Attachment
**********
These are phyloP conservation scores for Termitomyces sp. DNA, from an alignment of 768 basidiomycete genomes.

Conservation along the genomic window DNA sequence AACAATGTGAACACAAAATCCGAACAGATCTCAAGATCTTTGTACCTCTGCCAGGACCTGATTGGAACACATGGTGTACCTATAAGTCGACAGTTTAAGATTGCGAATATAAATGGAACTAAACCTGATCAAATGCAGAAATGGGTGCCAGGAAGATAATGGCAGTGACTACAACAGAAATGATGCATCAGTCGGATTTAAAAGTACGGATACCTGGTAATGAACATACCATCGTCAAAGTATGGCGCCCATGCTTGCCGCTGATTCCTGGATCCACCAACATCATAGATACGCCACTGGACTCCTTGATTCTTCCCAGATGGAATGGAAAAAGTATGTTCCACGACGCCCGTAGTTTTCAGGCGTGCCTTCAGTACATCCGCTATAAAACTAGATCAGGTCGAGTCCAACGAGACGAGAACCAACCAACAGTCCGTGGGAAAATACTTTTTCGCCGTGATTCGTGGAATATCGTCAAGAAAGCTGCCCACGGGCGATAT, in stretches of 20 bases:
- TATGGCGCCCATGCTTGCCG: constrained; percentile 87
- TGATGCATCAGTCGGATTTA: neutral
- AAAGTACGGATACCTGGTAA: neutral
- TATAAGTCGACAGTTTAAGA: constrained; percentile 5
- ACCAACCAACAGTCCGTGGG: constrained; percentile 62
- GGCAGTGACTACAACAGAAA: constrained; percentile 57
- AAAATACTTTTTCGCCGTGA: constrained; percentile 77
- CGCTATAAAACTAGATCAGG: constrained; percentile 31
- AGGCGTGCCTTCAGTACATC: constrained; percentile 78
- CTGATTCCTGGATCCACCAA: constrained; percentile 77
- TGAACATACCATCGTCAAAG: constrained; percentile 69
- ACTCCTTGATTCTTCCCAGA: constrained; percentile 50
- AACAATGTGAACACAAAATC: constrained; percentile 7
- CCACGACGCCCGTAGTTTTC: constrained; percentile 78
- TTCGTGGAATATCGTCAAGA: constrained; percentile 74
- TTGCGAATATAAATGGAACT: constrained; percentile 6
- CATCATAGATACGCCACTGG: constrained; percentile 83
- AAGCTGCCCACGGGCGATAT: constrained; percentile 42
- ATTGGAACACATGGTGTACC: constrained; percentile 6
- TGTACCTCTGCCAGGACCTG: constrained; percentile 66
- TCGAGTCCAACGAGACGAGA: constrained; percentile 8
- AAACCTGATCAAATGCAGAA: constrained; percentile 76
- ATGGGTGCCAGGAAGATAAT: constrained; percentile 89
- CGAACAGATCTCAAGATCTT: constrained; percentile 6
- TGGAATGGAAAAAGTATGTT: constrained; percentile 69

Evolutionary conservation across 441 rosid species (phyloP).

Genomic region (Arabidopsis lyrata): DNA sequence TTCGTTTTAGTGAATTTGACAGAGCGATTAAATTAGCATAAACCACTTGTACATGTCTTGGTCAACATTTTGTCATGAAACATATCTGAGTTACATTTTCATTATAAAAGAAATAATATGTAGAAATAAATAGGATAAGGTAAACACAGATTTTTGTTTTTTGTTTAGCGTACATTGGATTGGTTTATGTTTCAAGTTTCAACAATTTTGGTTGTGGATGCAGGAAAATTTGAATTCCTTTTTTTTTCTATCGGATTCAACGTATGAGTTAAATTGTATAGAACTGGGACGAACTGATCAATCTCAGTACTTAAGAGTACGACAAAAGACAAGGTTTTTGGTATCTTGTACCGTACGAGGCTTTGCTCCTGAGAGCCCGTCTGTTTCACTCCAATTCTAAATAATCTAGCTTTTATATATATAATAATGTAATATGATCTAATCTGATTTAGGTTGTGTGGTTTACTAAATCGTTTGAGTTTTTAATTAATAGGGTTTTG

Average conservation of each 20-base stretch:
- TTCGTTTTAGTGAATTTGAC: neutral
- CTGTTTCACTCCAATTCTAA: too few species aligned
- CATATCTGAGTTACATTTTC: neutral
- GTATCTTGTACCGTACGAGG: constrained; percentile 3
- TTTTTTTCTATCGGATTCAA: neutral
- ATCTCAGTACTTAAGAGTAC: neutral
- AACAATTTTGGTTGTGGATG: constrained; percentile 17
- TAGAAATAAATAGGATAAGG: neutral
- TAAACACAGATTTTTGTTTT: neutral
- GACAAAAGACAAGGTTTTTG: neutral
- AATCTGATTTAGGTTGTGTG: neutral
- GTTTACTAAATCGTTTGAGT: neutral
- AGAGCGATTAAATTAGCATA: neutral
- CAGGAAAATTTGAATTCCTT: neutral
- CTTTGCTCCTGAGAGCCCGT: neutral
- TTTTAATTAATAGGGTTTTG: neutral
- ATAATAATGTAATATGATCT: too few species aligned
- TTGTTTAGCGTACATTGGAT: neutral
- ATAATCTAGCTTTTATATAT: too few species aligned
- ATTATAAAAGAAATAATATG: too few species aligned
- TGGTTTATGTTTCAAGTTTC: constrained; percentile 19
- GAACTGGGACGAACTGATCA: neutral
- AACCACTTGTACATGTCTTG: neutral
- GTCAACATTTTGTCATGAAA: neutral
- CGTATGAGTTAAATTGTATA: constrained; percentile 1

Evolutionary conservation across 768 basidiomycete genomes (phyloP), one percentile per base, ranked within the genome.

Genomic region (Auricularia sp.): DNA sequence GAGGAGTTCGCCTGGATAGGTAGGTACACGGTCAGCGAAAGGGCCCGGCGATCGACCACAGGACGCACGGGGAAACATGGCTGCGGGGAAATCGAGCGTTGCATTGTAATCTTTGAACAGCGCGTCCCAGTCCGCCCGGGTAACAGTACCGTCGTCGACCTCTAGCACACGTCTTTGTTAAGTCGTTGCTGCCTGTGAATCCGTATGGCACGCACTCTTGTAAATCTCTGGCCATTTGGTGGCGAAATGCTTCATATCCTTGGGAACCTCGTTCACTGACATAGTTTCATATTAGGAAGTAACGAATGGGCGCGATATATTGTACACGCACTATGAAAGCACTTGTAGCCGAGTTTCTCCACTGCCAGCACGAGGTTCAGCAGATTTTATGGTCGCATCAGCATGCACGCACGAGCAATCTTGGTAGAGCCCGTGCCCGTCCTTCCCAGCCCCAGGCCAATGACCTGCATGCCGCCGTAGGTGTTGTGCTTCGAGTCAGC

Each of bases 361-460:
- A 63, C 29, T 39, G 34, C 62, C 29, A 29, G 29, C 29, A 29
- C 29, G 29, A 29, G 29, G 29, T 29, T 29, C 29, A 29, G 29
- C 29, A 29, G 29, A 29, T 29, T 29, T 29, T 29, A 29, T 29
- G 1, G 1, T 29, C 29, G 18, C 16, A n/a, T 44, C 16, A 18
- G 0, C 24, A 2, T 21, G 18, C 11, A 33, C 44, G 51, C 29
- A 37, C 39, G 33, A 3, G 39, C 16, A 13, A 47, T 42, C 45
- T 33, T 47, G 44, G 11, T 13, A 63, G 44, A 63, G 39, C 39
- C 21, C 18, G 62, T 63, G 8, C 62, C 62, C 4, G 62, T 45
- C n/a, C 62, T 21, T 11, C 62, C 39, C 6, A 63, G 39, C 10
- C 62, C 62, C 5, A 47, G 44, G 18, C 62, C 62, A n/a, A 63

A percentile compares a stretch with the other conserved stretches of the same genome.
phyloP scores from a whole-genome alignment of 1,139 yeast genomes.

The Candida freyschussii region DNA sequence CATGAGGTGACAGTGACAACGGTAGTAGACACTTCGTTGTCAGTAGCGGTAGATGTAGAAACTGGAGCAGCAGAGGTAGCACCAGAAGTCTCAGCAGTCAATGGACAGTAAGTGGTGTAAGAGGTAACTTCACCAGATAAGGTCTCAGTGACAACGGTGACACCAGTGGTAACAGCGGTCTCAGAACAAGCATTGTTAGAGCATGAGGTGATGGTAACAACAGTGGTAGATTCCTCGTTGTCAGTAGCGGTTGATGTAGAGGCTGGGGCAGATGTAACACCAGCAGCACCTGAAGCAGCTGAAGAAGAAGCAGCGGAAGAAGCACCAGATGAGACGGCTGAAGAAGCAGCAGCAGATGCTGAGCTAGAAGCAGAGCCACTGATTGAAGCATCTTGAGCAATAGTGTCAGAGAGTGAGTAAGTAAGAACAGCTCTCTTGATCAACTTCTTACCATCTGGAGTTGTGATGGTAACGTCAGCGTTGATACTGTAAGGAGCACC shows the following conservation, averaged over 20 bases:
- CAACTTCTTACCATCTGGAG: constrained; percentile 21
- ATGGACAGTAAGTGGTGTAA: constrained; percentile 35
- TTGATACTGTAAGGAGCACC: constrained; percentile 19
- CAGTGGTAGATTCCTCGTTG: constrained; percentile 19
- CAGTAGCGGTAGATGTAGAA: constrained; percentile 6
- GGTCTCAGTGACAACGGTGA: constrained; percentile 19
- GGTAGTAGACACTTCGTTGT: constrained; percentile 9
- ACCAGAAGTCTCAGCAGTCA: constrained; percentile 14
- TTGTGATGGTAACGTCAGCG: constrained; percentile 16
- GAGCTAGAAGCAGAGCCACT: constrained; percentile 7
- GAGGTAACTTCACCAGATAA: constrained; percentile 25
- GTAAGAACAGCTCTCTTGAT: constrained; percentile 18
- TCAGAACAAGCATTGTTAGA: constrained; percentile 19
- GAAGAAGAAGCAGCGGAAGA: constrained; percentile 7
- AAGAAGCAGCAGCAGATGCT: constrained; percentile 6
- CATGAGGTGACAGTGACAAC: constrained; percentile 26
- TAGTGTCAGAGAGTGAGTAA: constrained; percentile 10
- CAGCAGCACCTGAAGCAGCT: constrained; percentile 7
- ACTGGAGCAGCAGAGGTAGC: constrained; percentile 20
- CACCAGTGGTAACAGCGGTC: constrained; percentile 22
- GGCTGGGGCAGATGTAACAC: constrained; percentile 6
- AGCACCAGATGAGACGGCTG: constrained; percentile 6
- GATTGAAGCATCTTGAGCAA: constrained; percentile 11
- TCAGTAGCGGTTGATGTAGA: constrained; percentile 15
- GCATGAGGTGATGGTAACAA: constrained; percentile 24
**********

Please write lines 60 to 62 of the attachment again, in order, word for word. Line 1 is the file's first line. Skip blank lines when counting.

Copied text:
- C 29, G 29, A 29, G 29, G 29, T 29, T 29, C 29, A 29, G 29
- C 29, A 29, G 29, A 29, T 29, T 29, T 29, T 29, A 29, T 29
- G 1, G 1, T 29, C 29, G 18, C 16, A n/a, T 44, C 16, A 18